Hello My Fishing Cape Cod! I hope your spring is going well, and you’re able to get outside for some fishing this week.
It's time prepare for the return of big striped bass to Cape Cod waters. Fly fishermen of MFCC have been prepping by tying incredible flies with large profiles, as seen in the MFCC Forums.
These members certainly deserve recognition for their knowledge, creativity, and willingness to experiment with different fly tying and fly fishing techniques!
Let’s take a look at three of the most beautiful flies tied this past off-season, by some of My Fishing Cape Cod's most active fly fishermen.
Jeff Conlon's Hollow Herring
I’m very excited about this hollow tube herring I’ve been working on. I’ve been playing with tubes lately, as I think they are a very versatile style of fly.
This fly, for example, weighs about 1 gram less than the equivalent style fly tied on a large, long-shanked hook.
The Hollow Herring casts pretty easily with both my 9-weight rod as well as my 8-weight switch rod. These are the rods I primarily use when fly fishing the inlets of of the Cape.
I’m most excited to throw this fly during low-light incoming tides around our local herring runs this spring. I’ve also tied tube versions that mimic a big bunker.
Tubes not only cut down on weight making them easier to cast, but also lower the leverage a big fish has on the fly. In addition, should there be bluefish be around, the tube will keep the fly out of their teeth. The tube can also conceal short section of wire leader.
I don’t exclusively use tubes, but in my opinion they are the way to go with these big patterns.
Brian McCarty's Vineyard Squid
This fly is actually a knock-off of a pink-squid that my fishing mentor Herb Tilton used to tie.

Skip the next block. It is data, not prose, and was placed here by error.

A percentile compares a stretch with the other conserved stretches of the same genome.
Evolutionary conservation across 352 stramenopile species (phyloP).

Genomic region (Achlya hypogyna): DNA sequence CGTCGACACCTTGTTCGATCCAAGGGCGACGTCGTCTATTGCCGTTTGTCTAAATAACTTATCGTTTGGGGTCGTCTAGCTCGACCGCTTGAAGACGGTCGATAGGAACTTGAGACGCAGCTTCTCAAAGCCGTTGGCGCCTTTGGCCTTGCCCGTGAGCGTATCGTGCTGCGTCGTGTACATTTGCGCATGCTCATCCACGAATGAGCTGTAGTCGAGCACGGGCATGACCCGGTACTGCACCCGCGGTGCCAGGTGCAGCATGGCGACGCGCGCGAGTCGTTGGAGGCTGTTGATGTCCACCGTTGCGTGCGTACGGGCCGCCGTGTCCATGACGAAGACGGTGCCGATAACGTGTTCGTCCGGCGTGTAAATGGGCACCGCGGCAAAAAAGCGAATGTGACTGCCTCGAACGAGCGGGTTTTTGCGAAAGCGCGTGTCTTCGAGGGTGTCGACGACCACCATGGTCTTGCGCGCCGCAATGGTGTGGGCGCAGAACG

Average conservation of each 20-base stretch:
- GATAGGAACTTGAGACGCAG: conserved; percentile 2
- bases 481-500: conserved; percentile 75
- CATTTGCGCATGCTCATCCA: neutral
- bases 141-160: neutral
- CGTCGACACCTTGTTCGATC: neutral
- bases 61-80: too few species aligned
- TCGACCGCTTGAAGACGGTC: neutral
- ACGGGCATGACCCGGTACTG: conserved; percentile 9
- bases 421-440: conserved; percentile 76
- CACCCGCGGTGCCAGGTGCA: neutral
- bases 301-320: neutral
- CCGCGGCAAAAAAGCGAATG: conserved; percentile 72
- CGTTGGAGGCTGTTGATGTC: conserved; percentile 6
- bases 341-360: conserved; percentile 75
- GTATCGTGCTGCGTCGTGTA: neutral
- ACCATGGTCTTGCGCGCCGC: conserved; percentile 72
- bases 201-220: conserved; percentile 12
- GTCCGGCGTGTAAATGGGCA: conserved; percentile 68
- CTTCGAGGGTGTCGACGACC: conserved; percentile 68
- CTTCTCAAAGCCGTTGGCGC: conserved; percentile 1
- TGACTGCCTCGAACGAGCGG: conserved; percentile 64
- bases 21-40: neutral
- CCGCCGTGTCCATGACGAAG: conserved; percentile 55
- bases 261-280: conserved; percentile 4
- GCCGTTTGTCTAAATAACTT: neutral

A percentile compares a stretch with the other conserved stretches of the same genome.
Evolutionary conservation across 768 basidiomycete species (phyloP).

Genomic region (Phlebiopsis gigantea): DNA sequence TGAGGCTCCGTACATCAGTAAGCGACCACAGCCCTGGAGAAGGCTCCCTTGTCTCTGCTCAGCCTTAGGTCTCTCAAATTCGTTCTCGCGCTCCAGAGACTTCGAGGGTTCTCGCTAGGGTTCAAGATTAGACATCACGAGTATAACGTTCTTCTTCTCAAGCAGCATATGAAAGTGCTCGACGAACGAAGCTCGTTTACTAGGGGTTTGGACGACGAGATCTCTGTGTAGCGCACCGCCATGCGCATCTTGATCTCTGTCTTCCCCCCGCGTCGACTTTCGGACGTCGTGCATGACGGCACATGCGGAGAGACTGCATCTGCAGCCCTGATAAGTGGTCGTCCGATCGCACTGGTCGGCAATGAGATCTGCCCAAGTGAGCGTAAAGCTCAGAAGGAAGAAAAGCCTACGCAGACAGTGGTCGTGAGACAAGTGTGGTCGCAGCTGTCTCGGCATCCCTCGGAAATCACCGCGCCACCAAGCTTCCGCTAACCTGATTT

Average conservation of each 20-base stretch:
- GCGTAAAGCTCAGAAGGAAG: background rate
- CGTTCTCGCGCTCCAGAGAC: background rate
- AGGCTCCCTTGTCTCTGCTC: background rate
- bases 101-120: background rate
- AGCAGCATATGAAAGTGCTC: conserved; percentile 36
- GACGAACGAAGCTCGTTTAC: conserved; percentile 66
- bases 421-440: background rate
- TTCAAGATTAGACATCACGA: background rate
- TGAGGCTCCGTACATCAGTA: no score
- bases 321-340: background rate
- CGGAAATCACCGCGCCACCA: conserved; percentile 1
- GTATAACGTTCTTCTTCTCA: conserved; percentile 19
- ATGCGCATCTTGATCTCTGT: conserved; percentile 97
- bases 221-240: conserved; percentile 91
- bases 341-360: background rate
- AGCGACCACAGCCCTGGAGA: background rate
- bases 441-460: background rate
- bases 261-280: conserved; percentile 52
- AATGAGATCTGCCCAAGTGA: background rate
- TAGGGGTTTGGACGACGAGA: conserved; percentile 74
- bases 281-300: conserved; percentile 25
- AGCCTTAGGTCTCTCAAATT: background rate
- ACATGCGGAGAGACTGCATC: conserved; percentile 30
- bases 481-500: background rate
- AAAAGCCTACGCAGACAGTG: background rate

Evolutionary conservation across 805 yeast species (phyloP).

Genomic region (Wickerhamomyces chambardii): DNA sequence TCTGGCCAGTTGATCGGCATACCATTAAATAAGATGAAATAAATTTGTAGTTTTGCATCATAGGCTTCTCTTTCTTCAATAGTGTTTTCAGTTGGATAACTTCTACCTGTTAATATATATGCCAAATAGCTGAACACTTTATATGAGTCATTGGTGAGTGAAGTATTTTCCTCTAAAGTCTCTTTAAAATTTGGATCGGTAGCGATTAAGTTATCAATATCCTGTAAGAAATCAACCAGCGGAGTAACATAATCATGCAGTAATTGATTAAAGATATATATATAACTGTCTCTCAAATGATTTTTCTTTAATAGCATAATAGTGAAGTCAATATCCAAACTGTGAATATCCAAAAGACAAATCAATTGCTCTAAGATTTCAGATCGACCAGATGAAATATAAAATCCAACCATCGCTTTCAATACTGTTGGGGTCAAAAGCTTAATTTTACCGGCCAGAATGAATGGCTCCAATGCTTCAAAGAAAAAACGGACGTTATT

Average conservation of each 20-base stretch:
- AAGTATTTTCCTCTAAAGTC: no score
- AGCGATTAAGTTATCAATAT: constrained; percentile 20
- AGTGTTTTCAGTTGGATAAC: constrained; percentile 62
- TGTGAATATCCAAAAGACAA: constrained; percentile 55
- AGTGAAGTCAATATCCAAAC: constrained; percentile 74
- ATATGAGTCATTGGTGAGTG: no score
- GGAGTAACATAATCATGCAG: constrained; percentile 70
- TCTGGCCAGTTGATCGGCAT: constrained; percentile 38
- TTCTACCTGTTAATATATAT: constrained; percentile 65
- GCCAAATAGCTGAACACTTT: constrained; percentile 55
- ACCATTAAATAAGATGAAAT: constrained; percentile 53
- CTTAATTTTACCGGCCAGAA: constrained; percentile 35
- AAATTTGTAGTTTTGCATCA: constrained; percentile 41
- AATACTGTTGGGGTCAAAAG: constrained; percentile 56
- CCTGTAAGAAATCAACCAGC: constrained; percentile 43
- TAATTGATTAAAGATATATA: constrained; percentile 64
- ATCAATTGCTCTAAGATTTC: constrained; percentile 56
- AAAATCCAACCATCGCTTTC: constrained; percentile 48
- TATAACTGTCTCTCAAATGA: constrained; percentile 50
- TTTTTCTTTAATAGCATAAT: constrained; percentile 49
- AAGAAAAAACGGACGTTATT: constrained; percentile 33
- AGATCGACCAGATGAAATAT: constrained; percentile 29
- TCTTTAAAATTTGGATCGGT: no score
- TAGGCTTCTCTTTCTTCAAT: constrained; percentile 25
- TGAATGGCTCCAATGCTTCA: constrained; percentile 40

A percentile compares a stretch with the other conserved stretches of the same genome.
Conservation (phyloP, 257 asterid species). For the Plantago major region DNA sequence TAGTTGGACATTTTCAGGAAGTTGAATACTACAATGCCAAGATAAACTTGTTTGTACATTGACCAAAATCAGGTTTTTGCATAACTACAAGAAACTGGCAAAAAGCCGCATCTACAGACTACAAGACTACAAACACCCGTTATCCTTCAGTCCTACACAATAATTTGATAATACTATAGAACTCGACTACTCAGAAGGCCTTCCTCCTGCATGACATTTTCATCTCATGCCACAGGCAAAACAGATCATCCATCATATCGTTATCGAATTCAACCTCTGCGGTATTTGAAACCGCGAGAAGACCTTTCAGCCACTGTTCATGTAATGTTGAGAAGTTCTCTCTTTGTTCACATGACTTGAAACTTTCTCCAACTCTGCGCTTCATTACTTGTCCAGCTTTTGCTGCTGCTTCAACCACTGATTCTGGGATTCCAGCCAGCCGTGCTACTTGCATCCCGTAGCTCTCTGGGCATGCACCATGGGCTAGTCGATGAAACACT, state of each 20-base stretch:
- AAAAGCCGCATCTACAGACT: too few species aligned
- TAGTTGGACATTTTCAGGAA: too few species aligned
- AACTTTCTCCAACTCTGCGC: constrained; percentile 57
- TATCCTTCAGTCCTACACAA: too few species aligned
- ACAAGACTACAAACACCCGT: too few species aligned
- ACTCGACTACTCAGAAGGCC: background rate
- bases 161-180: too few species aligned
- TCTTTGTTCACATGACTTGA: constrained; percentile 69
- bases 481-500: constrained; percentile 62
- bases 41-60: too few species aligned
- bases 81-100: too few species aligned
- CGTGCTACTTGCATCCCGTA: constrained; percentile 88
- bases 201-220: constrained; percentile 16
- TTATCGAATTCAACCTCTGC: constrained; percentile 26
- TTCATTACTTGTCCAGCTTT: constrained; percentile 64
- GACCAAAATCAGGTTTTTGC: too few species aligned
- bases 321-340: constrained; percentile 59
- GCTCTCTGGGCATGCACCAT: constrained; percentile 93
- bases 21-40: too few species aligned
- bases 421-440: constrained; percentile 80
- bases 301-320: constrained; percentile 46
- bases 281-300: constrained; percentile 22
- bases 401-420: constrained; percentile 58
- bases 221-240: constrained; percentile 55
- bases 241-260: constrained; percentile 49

He supplied them to the local shops here on Martha’s Vineyard. Local anglers still swear by them saying “they’re money.“
When Herb died, he left his fly catalog to his wife, which I framed under glass for her remembrance. I was reminded of this fly by a mutual fishing friend, and tied my Vineyard Squid from what I could remember.
The Vineyard Squid uses feathers to elongate the body, and bucktail to thicken the silhouette. Ostrich feathers divide the colors in the silhouette and give the appearance tentacles. This portion is secured with hot-glue and a large set of eyes to make a distinguishable eye/head area.
Near the eye of the hook, mesh tubing is secured, then rolled down the shank to produce the mantle. Bucktail is tied on top to make a fin, then topped off with an additional piece of mesh tubing. This is a go-to lure for local estuaries here on the Vineyard.
Anthony Besaw’s Surf Candy
Of all the flies I’ve tied this winter, the one I’m most looking forward to fishing has to be the Surf Candy which was originally created by Bob Popovics.
I was inspired to tie this fly after meeting Bob at a recent fly fishing expo. We discussed the Surf Candy fly pattern he wrote about in his book Pop Fleyes.
The Surf Candy can be tied in many different variations of color and size, making it a versatile fly. It excels at mimicking the baitfish found on Cape Cod, and along much of the East Coast.
At first with the name Surf Candy, my initial thought was that I’m going to cast the fly from shore. However this spring I am also going to use it by kayak, and boat as well.
Surf Candies catch everything from schoolies to albies, so I’m going to have a reel spooled with intermediate to sinking line, and another with floating line, so I can cover the entire water column.
What do you think?
Let me know by commenting below.
Andrew Burke just graduated with a bachelors degree in marketing from UMASS Amherst. Andrew is a Content Creator for My Fishing Cape Cod, and is also available for hire as a freelance videographer. He can be reached at Andrew@myfishingcapecod.com